Recent advances in liquid biopsy technologies for cancer biomarker detection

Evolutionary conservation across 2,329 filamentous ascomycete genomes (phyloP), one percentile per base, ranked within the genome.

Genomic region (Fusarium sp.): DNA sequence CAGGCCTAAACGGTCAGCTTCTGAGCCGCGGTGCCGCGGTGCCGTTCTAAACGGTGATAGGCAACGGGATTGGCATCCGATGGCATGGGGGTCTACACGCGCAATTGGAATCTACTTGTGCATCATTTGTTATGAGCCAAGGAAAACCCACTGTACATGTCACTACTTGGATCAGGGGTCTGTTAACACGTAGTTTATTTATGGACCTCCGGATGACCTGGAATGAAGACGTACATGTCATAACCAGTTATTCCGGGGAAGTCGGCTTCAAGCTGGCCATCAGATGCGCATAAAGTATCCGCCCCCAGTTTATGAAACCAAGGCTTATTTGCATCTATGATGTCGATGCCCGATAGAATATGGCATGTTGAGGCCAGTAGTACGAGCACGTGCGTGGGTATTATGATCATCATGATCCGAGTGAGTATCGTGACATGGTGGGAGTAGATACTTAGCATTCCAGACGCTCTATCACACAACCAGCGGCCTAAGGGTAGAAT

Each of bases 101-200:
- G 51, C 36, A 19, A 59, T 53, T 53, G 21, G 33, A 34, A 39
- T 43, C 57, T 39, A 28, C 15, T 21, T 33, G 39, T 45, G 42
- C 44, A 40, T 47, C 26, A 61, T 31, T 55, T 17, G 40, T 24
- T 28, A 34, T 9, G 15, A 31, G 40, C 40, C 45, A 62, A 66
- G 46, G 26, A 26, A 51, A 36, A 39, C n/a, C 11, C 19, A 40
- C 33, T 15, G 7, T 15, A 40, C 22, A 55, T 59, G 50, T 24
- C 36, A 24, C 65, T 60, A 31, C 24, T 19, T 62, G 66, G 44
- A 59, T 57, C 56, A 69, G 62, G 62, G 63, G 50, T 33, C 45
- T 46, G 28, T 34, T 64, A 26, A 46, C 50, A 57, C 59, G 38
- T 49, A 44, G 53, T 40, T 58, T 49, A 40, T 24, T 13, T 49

Gene mutation is associated with cancer and the dissemination of circulating biomarkers through the blood represents a vital transitional step that exemplifies the shift from localized to systemic disease. The detection and characterization of circulating tumor biomarkers at an early stage is therefore essential as a conventional approach to monitor and suppress the initiation of overt metastatic disease. Currently, the genetic profiles of solid tumors are obtained from needle biopsies, which provides a glimpse of tumor heterogeneity. Furthermore, some tumor entities such as lung cancer are situated at remote sites and a needle biopsy can be very difficult and can increase chances of tumor seeding. Thus, the analysis of circulating tumor cells (CTCs) and cell-free circulating nucleic acids (in particular circulating tumor DNA-ctDNA) and tumor derived exosomes released into the peripheral blood from the primary tumor and/or metastatic deposits by minimally invasive means, can provide the full genetic landscape of all cancerous lesions, and can enable systematic tracking of genomic evolution. Herein, we explore how circulating biomarkers (CBs) detectable in bodily fluids can be utilized for diagnosis, prognosis evaluation and prediction of response to treatments. We also discuss the current and emerging methods for analysing CBs as well as biological and technical challenges. Deficiencies of detection methods are identified, with subsequent critical overview of methods to address them.